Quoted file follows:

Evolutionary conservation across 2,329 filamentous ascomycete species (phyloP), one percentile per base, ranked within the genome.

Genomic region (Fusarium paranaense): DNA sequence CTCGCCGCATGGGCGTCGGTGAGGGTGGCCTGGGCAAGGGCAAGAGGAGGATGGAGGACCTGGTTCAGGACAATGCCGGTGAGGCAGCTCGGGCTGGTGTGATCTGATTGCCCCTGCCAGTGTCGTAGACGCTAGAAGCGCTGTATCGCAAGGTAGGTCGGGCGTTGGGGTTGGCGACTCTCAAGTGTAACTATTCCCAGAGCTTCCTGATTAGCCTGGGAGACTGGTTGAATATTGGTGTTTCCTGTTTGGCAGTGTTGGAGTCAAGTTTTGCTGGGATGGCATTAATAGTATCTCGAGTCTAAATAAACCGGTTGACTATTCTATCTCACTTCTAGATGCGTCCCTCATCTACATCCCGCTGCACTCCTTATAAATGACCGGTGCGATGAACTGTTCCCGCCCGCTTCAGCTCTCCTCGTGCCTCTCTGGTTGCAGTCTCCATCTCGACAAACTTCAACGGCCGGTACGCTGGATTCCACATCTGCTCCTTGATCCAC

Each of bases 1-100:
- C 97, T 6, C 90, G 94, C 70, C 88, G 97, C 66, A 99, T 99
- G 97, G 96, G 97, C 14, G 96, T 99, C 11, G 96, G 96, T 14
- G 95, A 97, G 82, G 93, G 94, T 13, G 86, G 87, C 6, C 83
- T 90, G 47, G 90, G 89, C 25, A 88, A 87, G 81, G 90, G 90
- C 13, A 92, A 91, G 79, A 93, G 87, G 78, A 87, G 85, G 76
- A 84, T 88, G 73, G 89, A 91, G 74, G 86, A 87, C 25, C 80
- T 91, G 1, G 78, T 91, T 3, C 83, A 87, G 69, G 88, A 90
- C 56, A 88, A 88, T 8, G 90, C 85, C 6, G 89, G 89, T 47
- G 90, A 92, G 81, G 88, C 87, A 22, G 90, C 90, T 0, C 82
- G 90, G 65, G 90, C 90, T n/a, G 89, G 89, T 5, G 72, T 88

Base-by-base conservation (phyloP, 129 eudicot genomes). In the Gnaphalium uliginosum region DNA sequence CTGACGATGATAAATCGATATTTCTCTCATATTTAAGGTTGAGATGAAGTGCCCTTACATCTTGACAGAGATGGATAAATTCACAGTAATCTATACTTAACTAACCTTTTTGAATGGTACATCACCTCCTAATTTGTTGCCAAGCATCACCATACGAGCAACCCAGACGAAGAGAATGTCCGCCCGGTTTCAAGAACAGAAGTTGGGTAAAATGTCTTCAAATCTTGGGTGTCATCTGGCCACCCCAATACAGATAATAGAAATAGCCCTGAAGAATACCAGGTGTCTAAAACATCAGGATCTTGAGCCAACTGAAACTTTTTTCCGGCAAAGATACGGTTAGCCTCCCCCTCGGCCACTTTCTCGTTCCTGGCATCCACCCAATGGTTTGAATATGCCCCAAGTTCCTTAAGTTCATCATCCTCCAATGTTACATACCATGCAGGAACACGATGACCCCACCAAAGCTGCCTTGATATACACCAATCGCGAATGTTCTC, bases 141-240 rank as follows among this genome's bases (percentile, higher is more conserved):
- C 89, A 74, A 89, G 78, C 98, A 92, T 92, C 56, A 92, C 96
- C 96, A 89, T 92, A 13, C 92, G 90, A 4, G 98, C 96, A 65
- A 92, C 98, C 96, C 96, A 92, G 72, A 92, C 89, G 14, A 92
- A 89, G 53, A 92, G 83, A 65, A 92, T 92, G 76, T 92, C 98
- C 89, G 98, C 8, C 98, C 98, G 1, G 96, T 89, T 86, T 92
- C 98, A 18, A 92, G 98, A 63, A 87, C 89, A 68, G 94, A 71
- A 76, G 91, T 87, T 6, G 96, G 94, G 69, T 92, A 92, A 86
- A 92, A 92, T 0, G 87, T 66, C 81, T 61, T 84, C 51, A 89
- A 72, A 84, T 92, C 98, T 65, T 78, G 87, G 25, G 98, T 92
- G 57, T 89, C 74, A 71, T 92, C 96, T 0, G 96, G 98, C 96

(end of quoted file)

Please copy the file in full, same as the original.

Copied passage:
Evolutionary conservation across 2,329 filamentous ascomycete species (phyloP), one percentile per base, ranked within the genome.

Genomic region (Fusarium paranaense): DNA sequence CTCGCCGCATGGGCGTCGGTGAGGGTGGCCTGGGCAAGGGCAAGAGGAGGATGGAGGACCTGGTTCAGGACAATGCCGGTGAGGCAGCTCGGGCTGGTGTGATCTGATTGCCCCTGCCAGTGTCGTAGACGCTAGAAGCGCTGTATCGCAAGGTAGGTCGGGCGTTGGGGTTGGCGACTCTCAAGTGTAACTATTCCCAGAGCTTCCTGATTAGCCTGGGAGACTGGTTGAATATTGGTGTTTCCTGTTTGGCAGTGTTGGAGTCAAGTTTTGCTGGGATGGCATTAATAGTATCTCGAGTCTAAATAAACCGGTTGACTATTCTATCTCACTTCTAGATGCGTCCCTCATCTACATCCCGCTGCACTCCTTATAAATGACCGGTGCGATGAACTGTTCCCGCCCGCTTCAGCTCTCCTCGTGCCTCTCTGGTTGCAGTCTCCATCTCGACAAACTTCAACGGCCGGTACGCTGGATTCCACATCTGCTCCTTGATCCAC

Each of bases 1-100:
- C 97, T 6, C 90, G 94, C 70, C 88, G 97, C 66, A 99, T 99
- G 97, G 96, G 97, C 14, G 96, T 99, C 11, G 96, G 96, T 14
- G 95, A 97, G 82, G 93, G 94, T 13, G 86, G 87, C 6, C 83
- T 90, G 47, G 90, G 89, C 25, A 88, A 87, G 81, G 90, G 90
- C 13, A 92, A 91, G 79, A 93, G 87, G 78, A 87, G 85, G 76
- A 84, T 88, G 73, G 89, A 91, G 74, G 86, A 87, C 25, C 80
- T 91, G 1, G 78, T 91, T 3, C 83, A 87, G 69, G 88, A 90
- C 56, A 88, A 88, T 8, G 90, C 85, C 6, G 89, G 89, T 47
- G 90, A 92, G 81, G 88, C 87, A 22, G 90, C 90, T 0, C 82
- G 90, G 65, G 90, C 90, T n/a, G 89, G 89, T 5, G 72, T 88

Base-by-base conservation (phyloP, 129 eudicot genomes). In the Gnaphalium uliginosum region DNA sequence CTGACGATGATAAATCGATATTTCTCTCATATTTAAGGTTGAGATGAAGTGCCCTTACATCTTGACAGAGATGGATAAATTCACAGTAATCTATACTTAACTAACCTTTTTGAATGGTACATCACCTCCTAATTTGTTGCCAAGCATCACCATACGAGCAACCCAGACGAAGAGAATGTCCGCCCGGTTTCAAGAACAGAAGTTGGGTAAAATGTCTTCAAATCTTGGGTGTCATCTGGCCACCCCAATACAGATAATAGAAATAGCCCTGAAGAATACCAGGTGTCTAAAACATCAGGATCTTGAGCCAACTGAAACTTTTTTCCGGCAAAGATACGGTTAGCCTCCCCCTCGGCCACTTTCTCGTTCCTGGCATCCACCCAATGGTTTGAATATGCCCCAAGTTCCTTAAGTTCATCATCCTCCAATGTTACATACCATGCAGGAACACGATGACCCCACCAAAGCTGCCTTGATATACACCAATCGCGAATGTTCTC, bases 141-240 rank as follows among this genome's bases (percentile, higher is more conserved):
- C 89, A 74, A 89, G 78, C 98, A 92, T 92, C 56, A 92, C 96
- C 96, A 89, T 92, A 13, C 92, G 90, A 4, G 98, C 96, A 65
- A 92, C 98, C 96, C 96, A 92, G 72, A 92, C 89, G 14, A 92
- A 89, G 53, A 92, G 83, A 65, A 92, T 92, G 76, T 92, C 98
- C 89, G 98, C 8, C 98, C 98, G 1, G 96, T 89, T 86, T 92
- C 98, A 18, A 92, G 98, A 63, A 87, C 89, A 68, G 94, A 71
- A 76, G 91, T 87, T 6, G 96, G 94, G 69, T 92, A 92, A 86
- A 92, A 92, T 0, G 87, T 66, C 81, T 61, T 84, C 51, A 89
- A 72, A 84, T 92, C 98, T 65, T 78, G 87, G 25, G 98, T 92
- G 57, T 89, C 74, A 71, T 92, C 96, T 0, G 96, G 98, C 96